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HHS-FAITHS (UPDATED) Jul-2-2013 (770 words) With photos. xxxn

U.S. bishops, religious leaders call for religious liberty protections

By Carol Zimmermann
Catholic News Service

WASHINGTON (CNS) -- A diverse group of religious leaders, including Catholics, Protestants, evangelicals and a representative from the International Society for Krishna Consciousness, issued an open letter July 2 urging the U.S. government to "expand conscience protections" in its Health and Human Services contraceptive mandate.

The letter, which said the country's "delicate liberty of conscience is under threat," called on HHS to provide conscience protections to "any organization or individual that has religious or moral objections to covering, providing or enabling access to the mandated drugs and services."

The signers also asked Congress to "consider how it might prevent such offenses from occurring in the future," noting that any policy "that falls short of affirming full religious freedom protection for all Americans is unacceptable."

The letter, "Standing Together for Religious Freedom," was signed by 58 faith representatives and released during a news conference at the National Press Club in Washington.



Baltimore Archbishop William E. Lori, chairman of the U.S. bishops' Ad Hoc Committee for Religious Liberty, was among the signatories and spoke about it at the afternoon news conference.

He said a key aspect that the Catholic Church is looking at in its "intense study" of HHS' final rules issued June 28 is the three-tiered distinction the government made with religions: exempt houses of worship; the accommodated organizations; and private business owners with religious beliefs.

He told reporters that Catholics do not see a distinction between what people do in church and how they serve their neighbors or run a business. "The faith by which we worship on Sunday is the very same faith by which we act in the world the other six days of the week."

Russell D. Moore, president of the Southern Baptist Convention's Ethics & Religious Liberty Commission, also signed the letter and similarly stressed that people of faith "cannot accept" the government's message that religion is just for our services "or what we hide in our hearts or sing in our hymns."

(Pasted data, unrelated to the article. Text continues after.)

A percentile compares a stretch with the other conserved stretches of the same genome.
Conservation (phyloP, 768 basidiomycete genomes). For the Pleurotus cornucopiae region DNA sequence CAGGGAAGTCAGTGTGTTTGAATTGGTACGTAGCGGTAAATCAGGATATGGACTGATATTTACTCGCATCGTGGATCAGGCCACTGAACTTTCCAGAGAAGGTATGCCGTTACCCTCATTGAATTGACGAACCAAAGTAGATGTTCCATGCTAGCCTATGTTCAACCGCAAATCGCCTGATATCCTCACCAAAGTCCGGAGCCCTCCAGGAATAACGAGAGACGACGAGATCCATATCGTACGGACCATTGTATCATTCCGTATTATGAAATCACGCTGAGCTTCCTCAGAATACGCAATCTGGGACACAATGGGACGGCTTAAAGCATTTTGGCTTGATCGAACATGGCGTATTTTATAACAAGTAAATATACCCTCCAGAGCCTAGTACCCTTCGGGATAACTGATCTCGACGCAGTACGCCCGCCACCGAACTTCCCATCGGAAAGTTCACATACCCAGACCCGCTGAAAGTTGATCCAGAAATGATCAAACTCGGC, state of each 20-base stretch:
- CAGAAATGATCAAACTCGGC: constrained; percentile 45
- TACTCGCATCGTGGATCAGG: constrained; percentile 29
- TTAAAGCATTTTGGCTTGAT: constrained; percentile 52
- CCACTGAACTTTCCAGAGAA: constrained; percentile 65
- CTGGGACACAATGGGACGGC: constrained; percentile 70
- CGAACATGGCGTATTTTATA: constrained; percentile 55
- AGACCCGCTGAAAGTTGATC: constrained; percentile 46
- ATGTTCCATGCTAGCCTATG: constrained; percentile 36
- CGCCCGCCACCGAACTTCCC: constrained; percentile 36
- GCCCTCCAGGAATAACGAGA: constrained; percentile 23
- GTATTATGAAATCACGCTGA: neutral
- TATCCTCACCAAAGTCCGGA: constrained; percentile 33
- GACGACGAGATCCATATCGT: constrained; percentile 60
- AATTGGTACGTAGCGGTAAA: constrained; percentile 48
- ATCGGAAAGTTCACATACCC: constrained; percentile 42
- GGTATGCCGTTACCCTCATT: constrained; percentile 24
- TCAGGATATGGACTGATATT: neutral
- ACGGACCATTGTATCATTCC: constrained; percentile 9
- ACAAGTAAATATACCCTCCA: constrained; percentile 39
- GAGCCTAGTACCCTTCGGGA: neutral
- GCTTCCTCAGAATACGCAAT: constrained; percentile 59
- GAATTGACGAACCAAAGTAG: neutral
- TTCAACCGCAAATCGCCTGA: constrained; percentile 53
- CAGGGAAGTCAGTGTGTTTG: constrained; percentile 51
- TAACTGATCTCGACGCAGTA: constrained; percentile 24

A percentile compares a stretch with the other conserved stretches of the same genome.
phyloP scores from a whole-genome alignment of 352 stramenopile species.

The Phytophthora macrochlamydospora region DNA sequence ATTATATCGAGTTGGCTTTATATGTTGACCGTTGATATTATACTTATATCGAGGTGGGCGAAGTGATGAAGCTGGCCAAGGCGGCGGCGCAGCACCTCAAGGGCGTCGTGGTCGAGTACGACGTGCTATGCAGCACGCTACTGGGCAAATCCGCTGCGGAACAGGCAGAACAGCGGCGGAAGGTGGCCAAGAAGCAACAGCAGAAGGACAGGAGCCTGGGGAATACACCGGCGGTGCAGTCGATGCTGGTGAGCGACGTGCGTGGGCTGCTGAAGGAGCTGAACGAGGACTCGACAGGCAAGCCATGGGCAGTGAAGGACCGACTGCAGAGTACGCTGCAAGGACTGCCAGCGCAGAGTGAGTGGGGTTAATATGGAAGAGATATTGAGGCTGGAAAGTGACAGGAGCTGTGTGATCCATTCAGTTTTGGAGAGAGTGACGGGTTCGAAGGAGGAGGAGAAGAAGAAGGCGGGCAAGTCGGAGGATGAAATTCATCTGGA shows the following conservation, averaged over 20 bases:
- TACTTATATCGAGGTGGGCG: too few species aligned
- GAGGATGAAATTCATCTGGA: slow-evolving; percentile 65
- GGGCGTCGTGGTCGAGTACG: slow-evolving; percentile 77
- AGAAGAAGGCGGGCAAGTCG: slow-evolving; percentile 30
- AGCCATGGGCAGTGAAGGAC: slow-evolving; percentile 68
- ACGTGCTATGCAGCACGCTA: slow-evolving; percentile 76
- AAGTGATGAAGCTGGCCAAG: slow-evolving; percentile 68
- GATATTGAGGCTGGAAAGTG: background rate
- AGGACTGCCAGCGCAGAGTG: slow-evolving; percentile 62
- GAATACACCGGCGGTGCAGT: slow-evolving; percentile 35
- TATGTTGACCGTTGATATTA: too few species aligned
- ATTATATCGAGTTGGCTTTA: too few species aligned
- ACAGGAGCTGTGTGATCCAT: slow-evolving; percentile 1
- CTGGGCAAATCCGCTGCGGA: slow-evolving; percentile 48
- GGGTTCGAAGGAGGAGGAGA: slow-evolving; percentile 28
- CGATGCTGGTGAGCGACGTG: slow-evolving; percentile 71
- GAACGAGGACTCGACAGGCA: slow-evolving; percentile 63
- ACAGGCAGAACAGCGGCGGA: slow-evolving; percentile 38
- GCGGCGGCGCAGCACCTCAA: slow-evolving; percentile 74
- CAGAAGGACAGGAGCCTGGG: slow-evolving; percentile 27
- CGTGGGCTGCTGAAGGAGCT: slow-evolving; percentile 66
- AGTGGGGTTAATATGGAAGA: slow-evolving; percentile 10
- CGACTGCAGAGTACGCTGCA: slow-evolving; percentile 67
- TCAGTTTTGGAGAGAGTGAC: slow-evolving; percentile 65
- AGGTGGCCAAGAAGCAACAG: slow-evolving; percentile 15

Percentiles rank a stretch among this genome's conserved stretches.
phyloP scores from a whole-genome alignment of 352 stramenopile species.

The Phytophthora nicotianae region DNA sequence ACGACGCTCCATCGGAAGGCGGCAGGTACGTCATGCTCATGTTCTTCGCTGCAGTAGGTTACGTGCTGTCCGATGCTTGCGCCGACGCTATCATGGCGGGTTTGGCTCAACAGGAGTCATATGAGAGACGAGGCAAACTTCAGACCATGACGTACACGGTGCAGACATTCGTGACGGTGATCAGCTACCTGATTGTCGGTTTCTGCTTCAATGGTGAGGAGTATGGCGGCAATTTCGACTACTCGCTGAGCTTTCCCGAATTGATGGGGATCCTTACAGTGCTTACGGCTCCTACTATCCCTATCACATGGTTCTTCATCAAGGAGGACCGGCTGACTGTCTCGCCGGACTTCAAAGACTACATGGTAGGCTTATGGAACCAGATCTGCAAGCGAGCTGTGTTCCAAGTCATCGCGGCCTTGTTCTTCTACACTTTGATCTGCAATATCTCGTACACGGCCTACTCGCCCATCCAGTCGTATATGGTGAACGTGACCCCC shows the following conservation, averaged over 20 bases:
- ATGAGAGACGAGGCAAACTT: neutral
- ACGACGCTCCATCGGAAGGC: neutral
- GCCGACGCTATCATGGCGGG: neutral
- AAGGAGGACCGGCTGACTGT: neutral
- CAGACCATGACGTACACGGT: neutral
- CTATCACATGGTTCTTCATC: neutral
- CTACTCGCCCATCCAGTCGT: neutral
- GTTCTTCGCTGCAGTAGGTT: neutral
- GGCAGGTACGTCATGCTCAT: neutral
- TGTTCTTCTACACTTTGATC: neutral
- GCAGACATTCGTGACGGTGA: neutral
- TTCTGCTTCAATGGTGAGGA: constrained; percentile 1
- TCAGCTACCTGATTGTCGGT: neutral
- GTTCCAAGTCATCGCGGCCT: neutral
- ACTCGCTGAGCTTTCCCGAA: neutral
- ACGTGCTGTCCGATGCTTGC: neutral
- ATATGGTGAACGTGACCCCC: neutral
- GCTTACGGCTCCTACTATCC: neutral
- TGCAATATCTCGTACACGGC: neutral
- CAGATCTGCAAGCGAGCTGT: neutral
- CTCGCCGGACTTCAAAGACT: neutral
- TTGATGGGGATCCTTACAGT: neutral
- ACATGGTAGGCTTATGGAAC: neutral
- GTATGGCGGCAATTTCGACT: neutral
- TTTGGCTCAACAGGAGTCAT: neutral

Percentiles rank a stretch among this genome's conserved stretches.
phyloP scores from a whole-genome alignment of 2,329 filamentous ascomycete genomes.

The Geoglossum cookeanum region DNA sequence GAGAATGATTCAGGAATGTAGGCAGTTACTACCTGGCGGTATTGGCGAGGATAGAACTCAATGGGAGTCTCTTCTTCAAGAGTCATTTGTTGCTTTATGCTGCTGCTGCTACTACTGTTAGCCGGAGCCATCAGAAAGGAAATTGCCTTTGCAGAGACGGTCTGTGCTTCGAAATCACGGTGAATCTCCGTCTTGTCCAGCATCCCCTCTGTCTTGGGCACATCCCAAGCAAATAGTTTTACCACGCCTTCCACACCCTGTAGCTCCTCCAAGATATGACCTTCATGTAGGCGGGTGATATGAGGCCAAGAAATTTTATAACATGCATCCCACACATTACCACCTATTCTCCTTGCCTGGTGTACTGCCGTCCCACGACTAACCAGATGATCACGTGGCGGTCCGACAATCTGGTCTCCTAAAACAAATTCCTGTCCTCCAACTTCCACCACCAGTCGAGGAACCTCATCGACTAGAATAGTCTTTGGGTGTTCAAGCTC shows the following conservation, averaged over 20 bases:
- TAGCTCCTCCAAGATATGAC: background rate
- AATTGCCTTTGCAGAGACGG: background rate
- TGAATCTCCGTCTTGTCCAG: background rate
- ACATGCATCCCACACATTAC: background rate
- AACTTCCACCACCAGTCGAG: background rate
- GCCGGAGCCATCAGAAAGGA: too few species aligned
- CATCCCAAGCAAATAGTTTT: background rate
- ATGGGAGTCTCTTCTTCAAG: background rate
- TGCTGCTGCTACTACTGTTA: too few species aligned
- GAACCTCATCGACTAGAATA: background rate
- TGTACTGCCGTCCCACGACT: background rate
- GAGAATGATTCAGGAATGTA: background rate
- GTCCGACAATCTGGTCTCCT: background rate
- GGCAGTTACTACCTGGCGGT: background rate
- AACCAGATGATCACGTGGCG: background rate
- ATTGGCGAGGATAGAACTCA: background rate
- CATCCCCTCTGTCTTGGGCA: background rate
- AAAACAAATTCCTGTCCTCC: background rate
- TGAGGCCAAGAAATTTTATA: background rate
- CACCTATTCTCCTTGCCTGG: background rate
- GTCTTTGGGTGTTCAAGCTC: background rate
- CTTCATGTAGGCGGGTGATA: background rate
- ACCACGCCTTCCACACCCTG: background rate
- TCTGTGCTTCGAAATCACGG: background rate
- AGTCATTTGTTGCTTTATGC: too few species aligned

Archbishop Lori stressed that those who signed the letter didn't necessarily agree with Catholics about contraception or other issues but they "understand the core religious freedom issue at stake here."

He told Catholic News Service he was grateful to be part of such a diverse group, noting that "it's important for all of us to be vigilant for religious liberty."

He also noted that it is a challenge to convey threats to religious liberty since "on the surface things look placid." But he also pointed out that threats continue to emerge and that Catholics involved in grass-roots efforts by attending rallies, picnics and Masses focused on religious liberty are beginning to understand more about what's at stake.

The HHS contraceptive mandate, part of the Affordable Care Act, will require most employers, including religious employers, to provide coverage of contraceptives, sterilization and some abortion-inducing drugs free of charge, even if the employer is morally opposed to such services. It includes an exemption for some religious employers that fit its criteria.

"Whether or not we agree with the particular conscientious objection is beside the point. HHS continues to deny many Americans the freedom to manifest their beliefs through practice and observance in their daily lives," the letter says.

It adds that through the contraceptive mandate, HHS "continues to breach universal principles affirmed and protected by the U.S. Constitution and other federal laws."

The signers said the mandate is a specific offense because it "represents a greater fundamental breach of conscience by the federal government."

"Very simply, HHS is forcing Citizen A, against his or her moral convictions, to purchase a product for Citizen B. The HHS policy is coercive and puts the administration in the position of defining -- or casting aside -- religious doctrine. This should trouble every American," it said.

The letter's 58 signatories also included: Leith Anderson, president, National Association of Evangelicals; Jo Anne Lyon, general superintendent, Wesleyan Church; the Rev. Samuel Rodriguez, president, National Hispanic Christian Leadership Conference, Hispanic Evangelical Association; Anuttama Dasa, minister of communications and Governing Body Commission vice chair, International Society for Krishna Consciousness; the Rev. Susan Taylor, national public affairs director, Church of Scientology; Sister Jane Marie Klein, board chair, Franciscan Alliance Inc.; and three Little Sisters of the Poor provincial superiors, for the order's Brooklyn, Chicago and Baltimore provinces.

When representatives from the letter's signers were asked about the group's next steps, Moore said: "We're not going to back down." He said the government assumed that Catholics and others who had issues with the contraceptive mandate would "somehow go away," but he said that hasn't happened and the religious leaders plan to "continue to speak about this."

END


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